1. We don’t strive to be blameless so that we might be saved, but because we are saved. Explain.

2. How would you counsel new believers to guard their hearts against the corruptions of the sinful world?

3. Can we be blameless without obeying God’s Word? Explain.

This perfectness, then, is opposed to all those mixtures or corruptions which withdraw us from the sincere worship of the one true God; because the simplicity which retains us in obedience to heavenly teaching, is that spiritual chastity which God requires in His Church.
John Calvin (1509-1564), Commentary on Deuteronomy 18.13

Lord, keep me from all idols, and from every pagan and unbelieving way as I…

Closing Prayer: Psalm 135.1-14
Give praise to our sovereign Lord for His great salvation, infinite wisdom, unfailing faithfulness and goodness, and all His steadfast love.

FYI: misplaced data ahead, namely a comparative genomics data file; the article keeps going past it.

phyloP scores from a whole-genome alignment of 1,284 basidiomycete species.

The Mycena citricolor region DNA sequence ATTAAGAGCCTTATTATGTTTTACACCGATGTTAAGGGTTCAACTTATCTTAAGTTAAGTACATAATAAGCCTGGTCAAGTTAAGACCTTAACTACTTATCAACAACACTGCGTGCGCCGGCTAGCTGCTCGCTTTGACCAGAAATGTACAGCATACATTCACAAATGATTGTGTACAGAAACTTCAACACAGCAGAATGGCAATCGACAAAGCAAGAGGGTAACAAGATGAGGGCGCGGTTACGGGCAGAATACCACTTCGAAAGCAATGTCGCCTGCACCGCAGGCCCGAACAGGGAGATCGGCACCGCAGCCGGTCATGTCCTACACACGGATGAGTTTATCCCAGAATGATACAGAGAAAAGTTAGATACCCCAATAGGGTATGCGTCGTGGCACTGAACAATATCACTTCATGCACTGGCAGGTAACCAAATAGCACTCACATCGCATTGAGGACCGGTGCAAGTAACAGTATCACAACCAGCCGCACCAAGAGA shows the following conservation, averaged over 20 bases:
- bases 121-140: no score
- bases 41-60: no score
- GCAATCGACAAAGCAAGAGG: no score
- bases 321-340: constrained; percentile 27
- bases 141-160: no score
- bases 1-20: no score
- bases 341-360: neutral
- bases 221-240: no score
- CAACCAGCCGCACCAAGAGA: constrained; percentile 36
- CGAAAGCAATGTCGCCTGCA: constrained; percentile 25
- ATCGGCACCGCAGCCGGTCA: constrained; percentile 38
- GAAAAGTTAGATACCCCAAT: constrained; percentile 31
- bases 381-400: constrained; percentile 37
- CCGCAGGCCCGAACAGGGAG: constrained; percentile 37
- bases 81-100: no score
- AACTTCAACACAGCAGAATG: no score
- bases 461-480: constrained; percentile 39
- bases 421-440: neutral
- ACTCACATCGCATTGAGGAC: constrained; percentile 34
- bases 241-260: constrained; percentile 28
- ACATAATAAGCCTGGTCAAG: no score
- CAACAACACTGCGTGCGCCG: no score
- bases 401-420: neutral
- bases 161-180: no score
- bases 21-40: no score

Psalm 135.1-14
(St. Gertrude: Onward, Christian Soldiers)
Praise the Savior, praise Him, for His Name is good;
Sing, for it is pleasant, to our glorious God!
All whom He has chosen and redeemed by grace,
praise His Name together, praise Him in this holy place!
Refrain v. 1
Praise the Name of Jesus, you who serve His Word!
Raise your voice and praise our good and glorious Lord!

Great and sovereign, Jesus rules o'er all above,
doing as He pleases, sovereign in His love.
Clouds and seas obey Him, lightning, too, and rain;
He the winds brings forth in pow'r and sends them back again.

Egypt's firstborn fell to God's redeeming pow'r;
kings and nations crumbled in redemption's hour.
He the land of promise to His people gave;
thus His Kingdom Jesus gives to all He's pleased to save.

Evermore Your Name, O Savior, shall endure!